Saturday, July 30, 2016


(A Continuation from the pervious post - Here Comes the Bride)
It was then that John noticed something else unusual about the city. This time it was not for what the city had, but for what it did not have. “I saw no temple in it,” John says. The absence of a temple indeed would be unusual for John, since the temple of the New Testament times was almost synonymous with the city of Jerusalem. To travel to Jerusalem was to go to the temple.

However, it was immediately quite clear to John why there was no temple in the New Jerusalem. In the same breath he says, “For the Lord God the Almighty and the Lamb are its temple.”

This is understandable to us in a spiritual sense, since the temple in the Old and the New Testament was a place where Jews would go to worship God. God was unseen to the people, and intangible, except for the times early in their history when he revealed himself as a blazing fire or as a cloud. The Jews had been taught that the temple was the dwelling of God. Even God himself had indicated this. At Solomon’s dedication of the temple that he had made in Jerusalem, the glory of the Lord came and filled the temple to such an extent that even the priests could not enter it (2 Chronicles 7:1-2). 

Two Words

It is significant to know that there are two different Greek words in the New Testament that are both translated simply as temple in the English. The first is the word hieron, which has at its root a word to indicate something that is set apart or sacred, as an actual temple building made of wood and stone would be. It was not a multipurpose building. It was set apart and dedicated to use for worship. The other word is naos (from naiō – to inhabit). This is a word that refers to an inner but unseen spiritual life that is within a person or even an object, such as the life that is within the buildings of the temple.

These two words often seemed to be used interchangeably in the New Testament. It may be much the same as when we use the word church. When we commonly speak of the church, such as, “This morning we are going to church,” we mean it in terms of the church building. However, we also know that any building made of bricks, wood and glass is not the true church, as when the Bible speaks of the church.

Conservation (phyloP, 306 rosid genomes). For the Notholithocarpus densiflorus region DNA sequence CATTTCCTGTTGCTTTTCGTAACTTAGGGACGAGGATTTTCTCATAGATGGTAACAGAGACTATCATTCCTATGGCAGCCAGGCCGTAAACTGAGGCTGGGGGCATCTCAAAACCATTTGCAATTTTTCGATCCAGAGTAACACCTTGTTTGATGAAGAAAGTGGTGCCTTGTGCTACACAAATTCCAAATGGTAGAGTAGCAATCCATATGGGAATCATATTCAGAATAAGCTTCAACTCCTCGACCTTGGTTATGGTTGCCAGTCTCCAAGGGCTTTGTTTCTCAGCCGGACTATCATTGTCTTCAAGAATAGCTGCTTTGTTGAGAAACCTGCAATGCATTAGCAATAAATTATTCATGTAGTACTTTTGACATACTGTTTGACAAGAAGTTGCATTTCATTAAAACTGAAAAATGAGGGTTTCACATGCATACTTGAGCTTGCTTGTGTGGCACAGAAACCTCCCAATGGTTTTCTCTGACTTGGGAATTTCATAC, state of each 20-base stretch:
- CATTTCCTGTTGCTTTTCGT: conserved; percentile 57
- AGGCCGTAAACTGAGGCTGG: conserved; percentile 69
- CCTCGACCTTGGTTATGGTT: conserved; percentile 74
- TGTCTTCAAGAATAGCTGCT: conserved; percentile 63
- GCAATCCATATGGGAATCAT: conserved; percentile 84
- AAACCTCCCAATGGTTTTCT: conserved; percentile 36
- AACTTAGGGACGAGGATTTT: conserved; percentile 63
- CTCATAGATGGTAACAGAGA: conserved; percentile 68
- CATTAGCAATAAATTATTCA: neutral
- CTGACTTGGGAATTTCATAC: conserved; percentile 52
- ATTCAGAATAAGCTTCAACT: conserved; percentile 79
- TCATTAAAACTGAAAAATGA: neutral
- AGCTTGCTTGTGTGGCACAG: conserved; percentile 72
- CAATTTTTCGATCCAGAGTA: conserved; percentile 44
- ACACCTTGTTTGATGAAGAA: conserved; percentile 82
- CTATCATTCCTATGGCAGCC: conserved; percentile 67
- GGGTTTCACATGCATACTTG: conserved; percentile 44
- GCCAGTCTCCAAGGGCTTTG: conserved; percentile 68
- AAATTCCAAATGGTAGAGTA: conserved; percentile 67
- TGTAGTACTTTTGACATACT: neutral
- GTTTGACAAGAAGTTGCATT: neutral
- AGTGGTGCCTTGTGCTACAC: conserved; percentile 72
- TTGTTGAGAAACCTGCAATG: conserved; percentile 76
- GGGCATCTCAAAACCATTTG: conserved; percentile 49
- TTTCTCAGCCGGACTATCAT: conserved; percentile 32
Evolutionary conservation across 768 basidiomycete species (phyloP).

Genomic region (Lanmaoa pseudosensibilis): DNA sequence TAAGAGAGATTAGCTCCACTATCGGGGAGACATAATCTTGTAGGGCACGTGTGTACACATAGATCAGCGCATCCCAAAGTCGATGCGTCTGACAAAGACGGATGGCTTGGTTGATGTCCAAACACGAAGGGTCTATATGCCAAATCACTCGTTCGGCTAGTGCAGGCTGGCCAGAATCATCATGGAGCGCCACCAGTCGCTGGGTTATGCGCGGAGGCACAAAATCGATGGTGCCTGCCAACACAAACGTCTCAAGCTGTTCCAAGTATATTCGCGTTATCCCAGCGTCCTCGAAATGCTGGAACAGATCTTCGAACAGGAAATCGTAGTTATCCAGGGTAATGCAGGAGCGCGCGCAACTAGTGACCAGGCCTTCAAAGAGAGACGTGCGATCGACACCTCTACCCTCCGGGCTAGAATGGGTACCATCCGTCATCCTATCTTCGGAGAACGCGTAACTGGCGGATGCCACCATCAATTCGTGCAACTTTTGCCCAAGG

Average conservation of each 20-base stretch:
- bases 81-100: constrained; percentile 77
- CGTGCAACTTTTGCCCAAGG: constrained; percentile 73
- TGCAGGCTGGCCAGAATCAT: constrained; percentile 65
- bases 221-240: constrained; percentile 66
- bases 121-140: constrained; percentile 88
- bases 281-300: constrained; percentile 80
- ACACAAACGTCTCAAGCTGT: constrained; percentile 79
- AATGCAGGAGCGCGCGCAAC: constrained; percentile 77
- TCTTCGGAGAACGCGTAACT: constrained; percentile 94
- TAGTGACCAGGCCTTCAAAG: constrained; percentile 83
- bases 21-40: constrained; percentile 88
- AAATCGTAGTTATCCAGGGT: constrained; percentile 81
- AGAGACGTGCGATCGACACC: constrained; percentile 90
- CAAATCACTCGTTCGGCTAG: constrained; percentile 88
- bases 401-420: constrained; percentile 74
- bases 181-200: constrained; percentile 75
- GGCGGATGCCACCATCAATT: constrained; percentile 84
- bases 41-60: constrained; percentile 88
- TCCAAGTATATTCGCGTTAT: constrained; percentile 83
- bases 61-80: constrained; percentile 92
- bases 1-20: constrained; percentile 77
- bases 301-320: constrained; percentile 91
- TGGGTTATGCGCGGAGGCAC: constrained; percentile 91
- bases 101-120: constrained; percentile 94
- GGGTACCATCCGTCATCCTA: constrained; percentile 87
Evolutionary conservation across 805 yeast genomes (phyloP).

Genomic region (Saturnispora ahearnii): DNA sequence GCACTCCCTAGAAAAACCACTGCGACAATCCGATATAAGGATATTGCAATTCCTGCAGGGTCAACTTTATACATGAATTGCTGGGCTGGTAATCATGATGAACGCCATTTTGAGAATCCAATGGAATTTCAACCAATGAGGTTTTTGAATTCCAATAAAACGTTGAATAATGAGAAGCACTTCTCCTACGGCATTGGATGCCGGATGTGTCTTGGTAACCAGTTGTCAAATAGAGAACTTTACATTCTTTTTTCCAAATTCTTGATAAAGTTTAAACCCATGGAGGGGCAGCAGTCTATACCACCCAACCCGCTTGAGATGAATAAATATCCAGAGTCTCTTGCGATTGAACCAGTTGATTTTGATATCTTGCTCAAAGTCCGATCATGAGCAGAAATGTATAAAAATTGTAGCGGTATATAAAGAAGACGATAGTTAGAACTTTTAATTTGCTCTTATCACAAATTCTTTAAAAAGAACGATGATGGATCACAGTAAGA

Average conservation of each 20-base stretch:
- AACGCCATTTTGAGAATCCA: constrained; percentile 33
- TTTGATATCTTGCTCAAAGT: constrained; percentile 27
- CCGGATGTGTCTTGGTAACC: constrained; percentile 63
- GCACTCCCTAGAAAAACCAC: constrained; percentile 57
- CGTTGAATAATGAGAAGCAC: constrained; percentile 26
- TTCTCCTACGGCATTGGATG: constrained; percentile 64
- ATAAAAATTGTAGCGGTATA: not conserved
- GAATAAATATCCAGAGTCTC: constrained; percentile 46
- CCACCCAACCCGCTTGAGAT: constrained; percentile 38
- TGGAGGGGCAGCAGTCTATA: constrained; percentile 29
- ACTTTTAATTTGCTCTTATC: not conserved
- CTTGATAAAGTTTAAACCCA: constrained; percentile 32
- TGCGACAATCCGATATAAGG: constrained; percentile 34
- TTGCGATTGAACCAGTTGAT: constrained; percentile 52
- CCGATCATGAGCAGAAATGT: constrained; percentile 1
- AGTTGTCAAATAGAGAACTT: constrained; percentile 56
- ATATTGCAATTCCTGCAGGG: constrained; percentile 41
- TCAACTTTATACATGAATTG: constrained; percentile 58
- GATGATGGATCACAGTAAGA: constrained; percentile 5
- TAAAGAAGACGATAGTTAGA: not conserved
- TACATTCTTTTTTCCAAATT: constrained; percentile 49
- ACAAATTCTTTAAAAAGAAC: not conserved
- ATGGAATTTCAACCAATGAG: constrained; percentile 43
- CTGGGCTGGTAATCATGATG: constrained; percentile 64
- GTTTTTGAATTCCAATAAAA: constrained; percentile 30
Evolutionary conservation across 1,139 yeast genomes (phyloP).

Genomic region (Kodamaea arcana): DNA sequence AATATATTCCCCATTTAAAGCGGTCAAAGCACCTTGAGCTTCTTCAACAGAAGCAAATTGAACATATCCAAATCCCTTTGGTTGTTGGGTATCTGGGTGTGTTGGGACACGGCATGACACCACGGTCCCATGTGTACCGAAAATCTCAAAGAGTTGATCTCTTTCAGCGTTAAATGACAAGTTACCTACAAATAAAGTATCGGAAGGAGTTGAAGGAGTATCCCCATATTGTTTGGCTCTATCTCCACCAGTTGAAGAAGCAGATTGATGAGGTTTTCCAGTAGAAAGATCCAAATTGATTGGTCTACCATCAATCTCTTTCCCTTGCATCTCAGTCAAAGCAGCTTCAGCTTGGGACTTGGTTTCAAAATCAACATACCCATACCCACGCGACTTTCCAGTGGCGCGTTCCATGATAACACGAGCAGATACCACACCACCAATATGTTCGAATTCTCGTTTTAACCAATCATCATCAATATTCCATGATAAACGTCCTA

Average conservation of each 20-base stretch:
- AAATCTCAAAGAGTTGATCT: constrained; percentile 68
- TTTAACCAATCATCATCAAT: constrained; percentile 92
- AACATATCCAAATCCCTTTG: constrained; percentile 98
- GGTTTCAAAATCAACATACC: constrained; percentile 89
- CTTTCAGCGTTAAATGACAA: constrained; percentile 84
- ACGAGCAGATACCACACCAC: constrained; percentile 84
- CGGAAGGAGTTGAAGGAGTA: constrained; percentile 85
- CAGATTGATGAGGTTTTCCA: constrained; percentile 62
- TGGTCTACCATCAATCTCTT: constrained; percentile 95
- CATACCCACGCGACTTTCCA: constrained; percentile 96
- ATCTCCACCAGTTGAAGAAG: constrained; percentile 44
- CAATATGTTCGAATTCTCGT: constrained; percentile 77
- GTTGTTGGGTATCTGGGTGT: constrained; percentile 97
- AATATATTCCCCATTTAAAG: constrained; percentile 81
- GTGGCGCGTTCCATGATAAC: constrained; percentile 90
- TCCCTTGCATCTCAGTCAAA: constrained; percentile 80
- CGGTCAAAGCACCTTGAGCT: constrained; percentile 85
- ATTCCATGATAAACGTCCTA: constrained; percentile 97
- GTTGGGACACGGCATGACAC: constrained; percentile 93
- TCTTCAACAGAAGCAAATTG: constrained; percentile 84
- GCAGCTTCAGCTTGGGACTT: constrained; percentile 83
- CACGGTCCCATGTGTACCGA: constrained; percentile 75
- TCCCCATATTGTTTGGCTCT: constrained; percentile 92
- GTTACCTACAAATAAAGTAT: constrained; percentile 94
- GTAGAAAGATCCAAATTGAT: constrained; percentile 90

The true inner life of the church is the lives of the believers in Jesus. Sometimes people refer to this as the invisible church, since it is the true church which cannot be seen and is in other ways mostly intangible. However, this is the true inner life of the church of Jesus Christ which does not depend upon a building. The actual life of the church resides in the believers, not in the building.
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Saturday, July 23, 2016


The Presentation of the Bride  - (From Revelation 21:9-21)

“Then one of the seven angels who had the seven bowls full of the seven last plagues came and spoke with me, saying, ‘Come here, I will show you the bride, the wife of the Lamb’” (Revelation 21:9 NAS).

What follows in the text, what the angel showed John, is perhaps to me the most mysterious of any of the Biblical accounts. And I am not alone in this sentiment. When the Apostle Paul was speaking on the theme of husbands and brides and in referring to them, he said, “This mystery is great, but I am speaking with reference to Christ and the church” (Ephesians 5:32, NAS).

By using the word mystery, Paul did not mean it and I do not mean it in the sense in which we usually think of a mystery. To us, a mystery is Sherlock Holms or Colombo putting many seemingly insignificant clues together to solve something that was before unknown. The clues were always there, it just took someone with a superior power of observation and reasoning to put them all together.

That is not exactly the sense of a mystery in the Bible. In the Bible, mystery (mustērion) is a word that conveys the idea of one closing his mouth. (From mueō – shut the mouth). It means that there are many things concerning what John was shown about the bride of Christ that are not yet told to us. There are many things about all of this that are not yet revealed. We do not yet have enough information to really understand what John saw, nor did he have the words to communicate properly and fully what angels showed him.
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